English title: Social Distance, Symbolic Boundaries and Anti-Immigrant Attitudes in Europe: Explaining Exclusionary Policy Preferences
Author(s): Boris Heizmann -
Type: Conference paper/poster
The present paper is dealing with majority preferences for immigration restriction in Europe in a cross-national and cross-regional multilevel perspective. We distinguish a preference for a quantitative reduction of immigration from the more qualitative approach of selecting immigrants by certain credentials. The former constitutes a specific form of social distance while the latter has previously been framed as an expression of symbolic boundarymaking. In this contribution we first inquire to what extent different forms of perceived immigrant threat and prejudice towards immigrants are tied to a demand for curbing immigration. For instance, what is the relative importance of economic and cultural forms of perceived threat for preferring to reduce immigration or to selectively allow only certain immigrants? In a second step we investigate to what extent these policy demands are tied to country- and region-specific structural differences. Do regional immigrant presence and economic circumstances impact whether immigration is seen as something that should be restricted, or are these policy preferences completely decoupled from these contextual factors? We finally examine to what extent integration policies and multicultural policies as social boundaries can explain cross-national differences in these policy attitudes. In order to answer these questions we run multilevel analyses on data of the first round of the European Social Survey 2002 in conjunction with aggregate data from Eurostat. The results show that economic and cultural concerns about immigration are similarly tied to a preference for a numerical reduction of immigration only. For a leaning towards establishing qualitative entry criteria for immigrants, cultural concerns play a larger role. Immigration reduction preferences are unrelated to immigrant presence and economic conditions within sub-national regions, but integration and multicultural policies both impact the extent of individual symbolic boundarymaking: The more inclusive a society’s integration regime, the lower the inclination to restrict immigration by features such as education or religion, net of several other structural or social political controls such as immigration shares, GDP or welfare regimes. The individual-level results furthermore reveal the strategic nature of individual boundarymaking since the findings for some of the socio-economic status dimensions in these models do not display the usual gradient. They rather suggest that the restriction of immigration to well-educated persons is unattractive particularly for disadvantaged majority members, which exemplifies the diverging logics according to which individual preferences concerning quantitative and qualitative immigration restriction are formed.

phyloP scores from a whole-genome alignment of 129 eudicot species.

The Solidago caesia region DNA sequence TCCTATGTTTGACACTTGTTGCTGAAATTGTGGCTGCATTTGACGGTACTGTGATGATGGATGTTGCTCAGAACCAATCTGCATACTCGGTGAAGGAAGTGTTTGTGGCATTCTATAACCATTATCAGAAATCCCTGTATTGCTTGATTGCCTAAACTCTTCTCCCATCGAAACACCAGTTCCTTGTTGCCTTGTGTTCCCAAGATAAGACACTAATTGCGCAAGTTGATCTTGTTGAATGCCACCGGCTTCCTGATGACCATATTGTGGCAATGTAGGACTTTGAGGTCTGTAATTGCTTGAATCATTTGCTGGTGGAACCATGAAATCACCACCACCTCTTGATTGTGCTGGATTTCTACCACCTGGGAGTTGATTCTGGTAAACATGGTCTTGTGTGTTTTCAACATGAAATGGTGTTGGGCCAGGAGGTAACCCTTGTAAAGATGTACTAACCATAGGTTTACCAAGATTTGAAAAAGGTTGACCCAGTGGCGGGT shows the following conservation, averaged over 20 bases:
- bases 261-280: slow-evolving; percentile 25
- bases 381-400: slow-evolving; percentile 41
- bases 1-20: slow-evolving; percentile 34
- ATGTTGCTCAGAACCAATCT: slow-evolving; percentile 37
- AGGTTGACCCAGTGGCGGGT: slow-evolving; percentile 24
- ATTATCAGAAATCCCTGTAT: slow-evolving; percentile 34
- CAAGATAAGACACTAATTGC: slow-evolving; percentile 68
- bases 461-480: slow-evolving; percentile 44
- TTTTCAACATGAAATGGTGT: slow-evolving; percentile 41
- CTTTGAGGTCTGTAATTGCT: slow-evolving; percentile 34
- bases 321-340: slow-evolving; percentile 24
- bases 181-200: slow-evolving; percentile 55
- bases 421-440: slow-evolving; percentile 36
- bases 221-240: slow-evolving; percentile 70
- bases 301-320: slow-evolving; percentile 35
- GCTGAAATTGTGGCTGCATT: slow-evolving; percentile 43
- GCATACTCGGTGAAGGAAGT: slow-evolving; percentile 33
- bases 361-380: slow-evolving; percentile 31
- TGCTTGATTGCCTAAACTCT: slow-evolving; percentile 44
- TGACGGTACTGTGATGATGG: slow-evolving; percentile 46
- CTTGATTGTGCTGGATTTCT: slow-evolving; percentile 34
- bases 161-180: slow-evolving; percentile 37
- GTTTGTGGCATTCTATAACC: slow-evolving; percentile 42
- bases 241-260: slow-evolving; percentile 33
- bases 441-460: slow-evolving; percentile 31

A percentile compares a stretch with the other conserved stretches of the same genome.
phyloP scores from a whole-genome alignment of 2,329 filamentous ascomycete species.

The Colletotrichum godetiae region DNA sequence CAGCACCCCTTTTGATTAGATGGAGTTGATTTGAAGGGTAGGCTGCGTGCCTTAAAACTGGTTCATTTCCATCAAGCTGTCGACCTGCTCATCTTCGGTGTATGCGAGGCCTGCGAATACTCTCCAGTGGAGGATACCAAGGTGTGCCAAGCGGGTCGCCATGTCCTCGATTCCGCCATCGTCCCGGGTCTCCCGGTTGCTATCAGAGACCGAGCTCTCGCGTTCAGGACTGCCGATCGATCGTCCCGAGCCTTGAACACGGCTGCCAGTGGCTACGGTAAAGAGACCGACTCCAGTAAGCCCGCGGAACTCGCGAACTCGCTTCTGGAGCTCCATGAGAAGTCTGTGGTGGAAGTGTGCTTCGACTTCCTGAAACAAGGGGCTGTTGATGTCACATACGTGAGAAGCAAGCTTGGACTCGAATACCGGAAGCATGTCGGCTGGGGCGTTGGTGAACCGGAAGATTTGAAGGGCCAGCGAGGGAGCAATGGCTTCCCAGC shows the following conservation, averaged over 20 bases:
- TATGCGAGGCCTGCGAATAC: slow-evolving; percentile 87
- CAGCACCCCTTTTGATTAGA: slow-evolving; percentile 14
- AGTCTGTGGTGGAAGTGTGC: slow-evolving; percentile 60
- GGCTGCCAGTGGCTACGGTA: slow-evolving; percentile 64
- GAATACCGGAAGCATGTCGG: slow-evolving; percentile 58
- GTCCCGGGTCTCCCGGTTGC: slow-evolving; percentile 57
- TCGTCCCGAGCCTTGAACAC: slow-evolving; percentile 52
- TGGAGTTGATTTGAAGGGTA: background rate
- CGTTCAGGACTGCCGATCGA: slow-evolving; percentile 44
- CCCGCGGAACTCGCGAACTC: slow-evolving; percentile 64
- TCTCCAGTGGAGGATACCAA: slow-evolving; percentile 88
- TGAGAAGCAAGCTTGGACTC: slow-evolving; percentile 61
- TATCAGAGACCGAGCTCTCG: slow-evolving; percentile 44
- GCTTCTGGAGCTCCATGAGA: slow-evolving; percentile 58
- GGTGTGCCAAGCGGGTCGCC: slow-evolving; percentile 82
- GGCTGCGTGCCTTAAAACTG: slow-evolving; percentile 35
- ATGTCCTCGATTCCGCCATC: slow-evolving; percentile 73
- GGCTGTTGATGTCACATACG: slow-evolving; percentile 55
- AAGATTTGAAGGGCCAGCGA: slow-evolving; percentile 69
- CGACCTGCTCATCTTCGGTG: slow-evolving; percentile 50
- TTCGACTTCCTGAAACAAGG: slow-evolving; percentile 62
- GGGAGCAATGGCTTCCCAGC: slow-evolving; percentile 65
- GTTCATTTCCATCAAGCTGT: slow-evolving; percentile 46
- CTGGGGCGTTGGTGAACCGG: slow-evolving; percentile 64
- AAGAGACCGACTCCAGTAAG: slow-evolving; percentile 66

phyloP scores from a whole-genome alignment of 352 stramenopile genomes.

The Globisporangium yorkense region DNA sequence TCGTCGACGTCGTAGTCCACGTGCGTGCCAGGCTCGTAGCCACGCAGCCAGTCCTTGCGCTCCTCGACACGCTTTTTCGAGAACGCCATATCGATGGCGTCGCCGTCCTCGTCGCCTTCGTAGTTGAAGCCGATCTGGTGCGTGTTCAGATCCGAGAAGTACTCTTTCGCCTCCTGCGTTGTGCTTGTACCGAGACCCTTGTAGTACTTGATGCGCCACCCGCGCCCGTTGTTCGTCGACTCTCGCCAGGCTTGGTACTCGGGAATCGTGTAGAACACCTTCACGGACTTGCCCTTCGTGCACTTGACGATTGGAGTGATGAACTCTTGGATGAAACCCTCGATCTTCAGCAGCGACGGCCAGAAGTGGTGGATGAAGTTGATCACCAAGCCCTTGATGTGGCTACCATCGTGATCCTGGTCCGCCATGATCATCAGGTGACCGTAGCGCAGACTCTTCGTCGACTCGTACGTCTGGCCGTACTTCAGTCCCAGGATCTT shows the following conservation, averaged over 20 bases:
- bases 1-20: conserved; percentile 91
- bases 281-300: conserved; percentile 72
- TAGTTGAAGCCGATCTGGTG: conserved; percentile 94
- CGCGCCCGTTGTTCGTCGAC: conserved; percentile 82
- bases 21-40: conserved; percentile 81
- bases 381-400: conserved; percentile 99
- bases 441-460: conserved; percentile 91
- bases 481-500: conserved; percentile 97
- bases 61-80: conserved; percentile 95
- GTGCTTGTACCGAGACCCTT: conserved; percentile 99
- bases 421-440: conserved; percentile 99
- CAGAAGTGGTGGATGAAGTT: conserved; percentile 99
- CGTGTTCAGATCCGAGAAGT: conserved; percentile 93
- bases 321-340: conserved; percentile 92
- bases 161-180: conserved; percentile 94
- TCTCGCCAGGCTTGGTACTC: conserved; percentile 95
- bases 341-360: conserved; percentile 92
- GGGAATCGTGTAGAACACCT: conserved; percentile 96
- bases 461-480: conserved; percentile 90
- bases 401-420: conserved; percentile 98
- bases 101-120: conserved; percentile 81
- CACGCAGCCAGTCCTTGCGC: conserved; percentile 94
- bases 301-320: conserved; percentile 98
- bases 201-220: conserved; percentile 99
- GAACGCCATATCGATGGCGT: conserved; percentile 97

Conference name: 20th International Conference of Europeanists, Crisis and Contingency: States of (In)stability
Start date: Jun 25, 2013